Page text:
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27 febbraio 2008

Germans and the Polar bear trade marks

Birgit Clark

Some of you may recall the heartbreaking story of the little polar bear cub "Knut", who was born at the end of 2006. Knut had to be hand-reared by his keeper Thomas and became a celebrity after being rescued when his mother rejected him. The story seems to repeat itself at the Nuremberg zoo, where in January 2008 Germany's latest celebrity polar bear cub "Flocke" (snow flake) was taken from its mother amid concerns she could kill the newborn. The bear's keeper initially nicknamed the cub “Flocke”, which was also reported in the media. However, the bear was only officially named “Flocke” by the city of Nuremberg on 18 January 2008 after a “public consultation”.

The polar bear cub "madness" had an interesting effect on trade mark applications filed at the German Patent and Trade mark Office. A quick search for the respective names "Knut" and "Flocke" reveals that 23 trade mark application were filed relating to "Knut" from 1 January 2007 to 4 February 2008, and 14 applications relating to "Flocke". The first application to protect “Flocke” as a German trade mark was filed on 10 January 2008 in the name of a German lawyer. The city of Nuremberg filed its application on 16 January 2008, two days before going public with the result of the public name consultation.

As per today’s date, that is 26 February 2008, the number of Flocke applications on the German register has risen to 34 applications. It does not come as much of a surprise that it is not only the respective zoos in Berlin and Nuremberg that have filed applications, as this appears too good an opportunity to cash in on Germany's growing love for polar cubs.

The number of "Flocke" trade mark applications is only chapter one of the "Flocke" trade mark saga. Soon after the media started reporting on little "Flocke"’s fate the city of Nuremberg started providing information for interested licensees on special website and subsequently published a style guide on how to use the newly created Flocke Logo.

However, before long German newspapers reported that German crooner Patrick Lindner may have trade mark rights for "Flocke" and might "even earn millions of Euros due to his earlier [trade mark] rights". According to these reports, Lindner had already filed for trade mark protection for "Flocke" covering goods like sound carriers, sound recordings in 1994. A quick look at the German registry's official website revealed that German trade mark No. 2076997 Flocke in the name of LINK GmbH covering classes 09, 16, 41 and filed in 1994, had already been taken off the register on 8 April 2004 due to non renewal. Lindner's lawyer afterwards admitted that "... trade marks usually lapse, in cases where the renewal fees are not paid", something which may have been the case here, he conceded.

The story does not end here. Just a few days after the Lindner story was reported, there were more legal “Flocke” headlines. Fair Field, a sweets company from the Allgäu region had managed to file three trade mark applications for "Flocke" securing a filing date of 13 January 2008, that is three days earlier than the filing date of the Nuremberg zoo's trade marks. The city of Nuremberg was not impressed, particularly given that the sweets company had not only registered the name Flocke, but also Flocke the polar bear and Flocke the polar bear cub; it therefore stopped the sweets company via a preliminary injunction from marketing or selling any of their products under the "Flocke" trade mark. A spokesperson for the sweets company was quoted as saying "we liked the name a lot. It was pure instinct to file for trade mark protection".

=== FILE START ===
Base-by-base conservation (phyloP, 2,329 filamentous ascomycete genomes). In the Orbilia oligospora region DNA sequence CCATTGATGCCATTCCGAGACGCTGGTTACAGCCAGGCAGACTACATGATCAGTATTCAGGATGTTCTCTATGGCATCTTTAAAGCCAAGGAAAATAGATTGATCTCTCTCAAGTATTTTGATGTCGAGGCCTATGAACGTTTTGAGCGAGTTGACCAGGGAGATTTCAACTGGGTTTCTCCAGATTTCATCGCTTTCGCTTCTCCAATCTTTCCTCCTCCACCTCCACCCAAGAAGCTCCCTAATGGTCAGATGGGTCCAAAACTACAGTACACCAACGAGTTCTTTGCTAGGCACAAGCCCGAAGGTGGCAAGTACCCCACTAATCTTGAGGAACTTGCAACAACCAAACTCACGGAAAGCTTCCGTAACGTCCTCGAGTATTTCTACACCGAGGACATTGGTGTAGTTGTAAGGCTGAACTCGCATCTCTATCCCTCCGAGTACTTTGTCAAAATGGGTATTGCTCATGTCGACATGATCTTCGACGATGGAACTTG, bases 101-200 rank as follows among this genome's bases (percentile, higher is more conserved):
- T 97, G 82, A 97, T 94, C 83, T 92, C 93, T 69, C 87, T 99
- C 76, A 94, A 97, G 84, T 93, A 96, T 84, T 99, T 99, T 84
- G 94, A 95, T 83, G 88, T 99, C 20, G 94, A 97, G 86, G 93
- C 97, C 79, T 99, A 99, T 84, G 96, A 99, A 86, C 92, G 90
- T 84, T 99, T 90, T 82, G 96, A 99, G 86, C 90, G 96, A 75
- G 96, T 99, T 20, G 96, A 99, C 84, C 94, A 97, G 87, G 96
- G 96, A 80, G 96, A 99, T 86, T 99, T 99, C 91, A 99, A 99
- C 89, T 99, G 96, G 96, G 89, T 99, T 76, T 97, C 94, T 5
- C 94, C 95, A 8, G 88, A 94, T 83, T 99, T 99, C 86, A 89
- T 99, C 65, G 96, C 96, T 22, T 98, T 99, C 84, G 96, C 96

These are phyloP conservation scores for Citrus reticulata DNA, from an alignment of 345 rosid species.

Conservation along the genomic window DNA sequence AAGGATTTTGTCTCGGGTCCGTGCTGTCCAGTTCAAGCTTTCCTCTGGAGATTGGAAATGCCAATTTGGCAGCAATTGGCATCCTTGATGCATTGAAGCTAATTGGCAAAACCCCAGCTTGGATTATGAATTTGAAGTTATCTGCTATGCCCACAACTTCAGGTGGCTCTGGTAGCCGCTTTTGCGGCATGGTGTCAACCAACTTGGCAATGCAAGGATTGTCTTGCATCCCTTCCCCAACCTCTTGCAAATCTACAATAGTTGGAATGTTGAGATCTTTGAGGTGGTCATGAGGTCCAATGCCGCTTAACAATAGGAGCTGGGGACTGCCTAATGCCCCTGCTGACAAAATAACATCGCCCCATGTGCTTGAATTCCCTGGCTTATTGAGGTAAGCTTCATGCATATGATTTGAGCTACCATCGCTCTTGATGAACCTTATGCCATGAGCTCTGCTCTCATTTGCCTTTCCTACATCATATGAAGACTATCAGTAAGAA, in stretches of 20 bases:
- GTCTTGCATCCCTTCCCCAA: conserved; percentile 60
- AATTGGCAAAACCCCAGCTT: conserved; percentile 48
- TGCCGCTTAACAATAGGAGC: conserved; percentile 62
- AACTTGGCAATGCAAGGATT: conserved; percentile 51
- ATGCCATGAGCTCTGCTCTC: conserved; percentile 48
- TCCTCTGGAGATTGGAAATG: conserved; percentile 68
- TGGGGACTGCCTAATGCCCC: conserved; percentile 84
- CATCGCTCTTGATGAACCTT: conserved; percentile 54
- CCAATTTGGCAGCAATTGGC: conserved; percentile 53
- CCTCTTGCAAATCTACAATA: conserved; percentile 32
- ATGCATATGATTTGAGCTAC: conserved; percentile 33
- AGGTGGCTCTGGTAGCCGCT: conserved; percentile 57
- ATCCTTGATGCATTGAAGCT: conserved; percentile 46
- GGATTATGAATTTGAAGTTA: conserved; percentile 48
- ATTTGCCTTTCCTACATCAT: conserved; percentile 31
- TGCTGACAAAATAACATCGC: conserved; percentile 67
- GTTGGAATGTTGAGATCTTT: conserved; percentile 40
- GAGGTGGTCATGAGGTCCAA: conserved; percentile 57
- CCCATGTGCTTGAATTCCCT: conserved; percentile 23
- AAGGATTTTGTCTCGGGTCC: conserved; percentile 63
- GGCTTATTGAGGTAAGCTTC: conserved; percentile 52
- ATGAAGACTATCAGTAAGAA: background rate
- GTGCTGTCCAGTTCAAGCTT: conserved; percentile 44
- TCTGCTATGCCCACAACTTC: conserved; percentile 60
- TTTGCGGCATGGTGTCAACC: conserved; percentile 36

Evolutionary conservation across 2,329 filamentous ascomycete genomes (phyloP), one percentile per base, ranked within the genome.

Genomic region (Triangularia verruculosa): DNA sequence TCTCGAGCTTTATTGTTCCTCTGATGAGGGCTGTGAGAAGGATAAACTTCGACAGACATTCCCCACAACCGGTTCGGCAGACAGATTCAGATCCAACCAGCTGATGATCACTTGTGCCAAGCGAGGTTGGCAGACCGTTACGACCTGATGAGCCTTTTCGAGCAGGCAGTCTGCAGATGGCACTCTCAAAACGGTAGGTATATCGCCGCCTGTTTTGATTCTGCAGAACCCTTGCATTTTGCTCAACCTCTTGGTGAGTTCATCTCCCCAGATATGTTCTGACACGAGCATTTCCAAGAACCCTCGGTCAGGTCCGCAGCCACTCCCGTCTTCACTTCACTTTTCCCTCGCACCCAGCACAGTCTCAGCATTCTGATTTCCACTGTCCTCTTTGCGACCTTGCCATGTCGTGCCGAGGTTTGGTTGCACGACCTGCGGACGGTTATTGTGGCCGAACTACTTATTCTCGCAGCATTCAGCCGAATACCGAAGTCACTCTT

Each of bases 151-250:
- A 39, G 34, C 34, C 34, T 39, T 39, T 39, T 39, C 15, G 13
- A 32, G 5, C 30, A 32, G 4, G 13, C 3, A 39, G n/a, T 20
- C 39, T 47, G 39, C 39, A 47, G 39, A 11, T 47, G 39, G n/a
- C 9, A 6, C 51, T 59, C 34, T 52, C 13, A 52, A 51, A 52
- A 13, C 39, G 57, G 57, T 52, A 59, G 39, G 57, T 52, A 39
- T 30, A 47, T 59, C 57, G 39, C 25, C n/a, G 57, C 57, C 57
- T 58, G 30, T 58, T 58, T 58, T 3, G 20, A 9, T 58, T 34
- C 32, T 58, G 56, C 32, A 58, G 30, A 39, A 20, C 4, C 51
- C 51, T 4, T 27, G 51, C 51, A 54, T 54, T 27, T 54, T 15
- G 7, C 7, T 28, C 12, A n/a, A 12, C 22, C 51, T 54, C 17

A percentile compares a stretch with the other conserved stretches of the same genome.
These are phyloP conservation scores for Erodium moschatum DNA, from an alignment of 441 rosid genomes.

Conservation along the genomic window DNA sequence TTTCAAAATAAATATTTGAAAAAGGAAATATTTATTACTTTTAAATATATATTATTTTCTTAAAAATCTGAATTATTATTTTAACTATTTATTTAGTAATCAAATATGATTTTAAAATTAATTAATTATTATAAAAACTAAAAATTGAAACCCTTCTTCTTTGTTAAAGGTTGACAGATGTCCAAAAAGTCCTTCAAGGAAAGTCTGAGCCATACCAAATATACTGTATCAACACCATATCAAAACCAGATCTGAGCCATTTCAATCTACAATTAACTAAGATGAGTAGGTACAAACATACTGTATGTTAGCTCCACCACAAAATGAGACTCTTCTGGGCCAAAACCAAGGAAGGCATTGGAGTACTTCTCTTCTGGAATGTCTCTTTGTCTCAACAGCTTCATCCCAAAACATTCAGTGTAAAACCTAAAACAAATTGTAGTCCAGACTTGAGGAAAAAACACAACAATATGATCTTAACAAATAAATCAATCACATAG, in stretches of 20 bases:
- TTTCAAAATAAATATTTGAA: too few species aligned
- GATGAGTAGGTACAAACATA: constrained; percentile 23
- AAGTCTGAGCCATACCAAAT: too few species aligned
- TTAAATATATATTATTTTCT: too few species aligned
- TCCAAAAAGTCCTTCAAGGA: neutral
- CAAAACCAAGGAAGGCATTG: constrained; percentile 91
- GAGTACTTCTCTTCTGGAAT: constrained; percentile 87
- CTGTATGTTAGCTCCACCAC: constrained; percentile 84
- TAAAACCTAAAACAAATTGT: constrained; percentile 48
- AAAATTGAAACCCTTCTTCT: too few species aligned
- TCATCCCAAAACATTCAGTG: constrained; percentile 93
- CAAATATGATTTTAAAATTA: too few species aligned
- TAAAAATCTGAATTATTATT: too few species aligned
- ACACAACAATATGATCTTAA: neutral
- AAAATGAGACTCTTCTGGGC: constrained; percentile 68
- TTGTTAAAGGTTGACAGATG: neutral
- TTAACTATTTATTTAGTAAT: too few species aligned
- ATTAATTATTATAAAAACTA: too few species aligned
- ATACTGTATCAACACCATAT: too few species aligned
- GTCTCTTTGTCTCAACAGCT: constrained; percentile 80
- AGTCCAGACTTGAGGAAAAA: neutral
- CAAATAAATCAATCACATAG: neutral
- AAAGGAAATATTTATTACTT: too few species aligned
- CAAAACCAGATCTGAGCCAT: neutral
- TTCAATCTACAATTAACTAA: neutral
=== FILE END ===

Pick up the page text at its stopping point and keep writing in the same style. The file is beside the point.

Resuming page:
The sweets company also claimed to have planned to develop various products to be marketed under the trade mark "Flocke". A spokesperson for the city of Nuremberg on the other hand was quoted
to have said that it was “odd” that Fair Field would file for trade mark protection for “Flocke the polar bear” given the company’s main product was a herbal lozenge and it had “never had anything to do with polar bears.” German Franken TV reports that a decision in the Flocke trade mark case is expected for 7 March 2008. It appears that the Nuremberg court (Landgericht Nürnberg-Fürth), which is the court responsible for the case, has so far upheld the interim injunction but that the court and has also indicated Fair Field may have applied for the “Flocke” trade mark in a purely "speculative manner", pre-empting an application by the City of Nuremberg. It was also reported that the judge in the case has urged the parties to consider an out of court settlement.

Furthermore, the Telegraph reports that the German toy manufacturer Steiff is also planning to launch a Flocke range in May, despite the fact that it already markets a Steiff bear under the name "Knut". A spokesperson for Steiff is quoted as saying that “You’ll be able to tell that she’s a girl". It appears that Steiff has also filed for a “Flocke” community trade mark.

Given that “Flocke” marketing and licensing, whether moderate or not, will be worth millions of Euros, I would predict that the “Flocke” saga is far from over. More details and updates on the "Flocke" case can be found on Class 46.

PS: It is not only the Germans that love bear cubs, the Austrian Broadcasting Corporation ORF recently reported of a "trade mark fight" over baby Panda Fu Long (Lucky Dragon), which was born at Vienna Schönbrunn Zoo's 5 months ago.

1 commento:

Flores Hayes ha detto...

ooo…I love pandas.
Here I bought a cuddly panda bag (L) that I can hardly put it down!
I believe it is a GREAT find for every panda fanatic!
Flor (